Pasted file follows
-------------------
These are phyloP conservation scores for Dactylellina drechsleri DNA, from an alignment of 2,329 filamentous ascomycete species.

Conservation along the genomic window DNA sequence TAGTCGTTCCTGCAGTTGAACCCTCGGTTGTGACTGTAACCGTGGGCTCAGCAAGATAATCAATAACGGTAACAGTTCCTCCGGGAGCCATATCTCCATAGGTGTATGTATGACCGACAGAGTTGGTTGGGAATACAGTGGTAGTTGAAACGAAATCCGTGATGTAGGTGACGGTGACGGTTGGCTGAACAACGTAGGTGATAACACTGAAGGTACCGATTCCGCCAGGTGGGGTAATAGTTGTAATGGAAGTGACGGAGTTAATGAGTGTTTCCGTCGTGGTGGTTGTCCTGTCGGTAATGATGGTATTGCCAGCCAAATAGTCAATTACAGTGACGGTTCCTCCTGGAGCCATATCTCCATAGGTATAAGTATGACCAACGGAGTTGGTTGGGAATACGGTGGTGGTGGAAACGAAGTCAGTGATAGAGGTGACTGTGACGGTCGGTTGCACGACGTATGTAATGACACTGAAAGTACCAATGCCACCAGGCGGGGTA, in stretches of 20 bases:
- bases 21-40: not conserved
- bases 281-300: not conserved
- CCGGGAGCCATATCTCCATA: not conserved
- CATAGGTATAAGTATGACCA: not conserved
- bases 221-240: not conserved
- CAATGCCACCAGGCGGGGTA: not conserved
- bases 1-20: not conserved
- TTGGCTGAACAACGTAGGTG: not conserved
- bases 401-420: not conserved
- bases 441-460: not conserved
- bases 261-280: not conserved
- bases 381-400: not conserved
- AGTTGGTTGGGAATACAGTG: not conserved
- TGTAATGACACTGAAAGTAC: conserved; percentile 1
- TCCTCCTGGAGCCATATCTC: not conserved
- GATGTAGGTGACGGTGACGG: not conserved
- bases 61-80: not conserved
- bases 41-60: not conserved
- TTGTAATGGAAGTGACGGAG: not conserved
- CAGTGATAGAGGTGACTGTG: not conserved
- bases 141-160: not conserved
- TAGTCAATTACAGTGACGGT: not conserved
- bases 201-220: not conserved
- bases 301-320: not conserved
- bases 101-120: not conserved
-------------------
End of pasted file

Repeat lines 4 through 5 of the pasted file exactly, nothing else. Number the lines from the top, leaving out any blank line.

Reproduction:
- bases 281-300: not conserved
- CCGGGAGCCATATCTCCATA: not conserved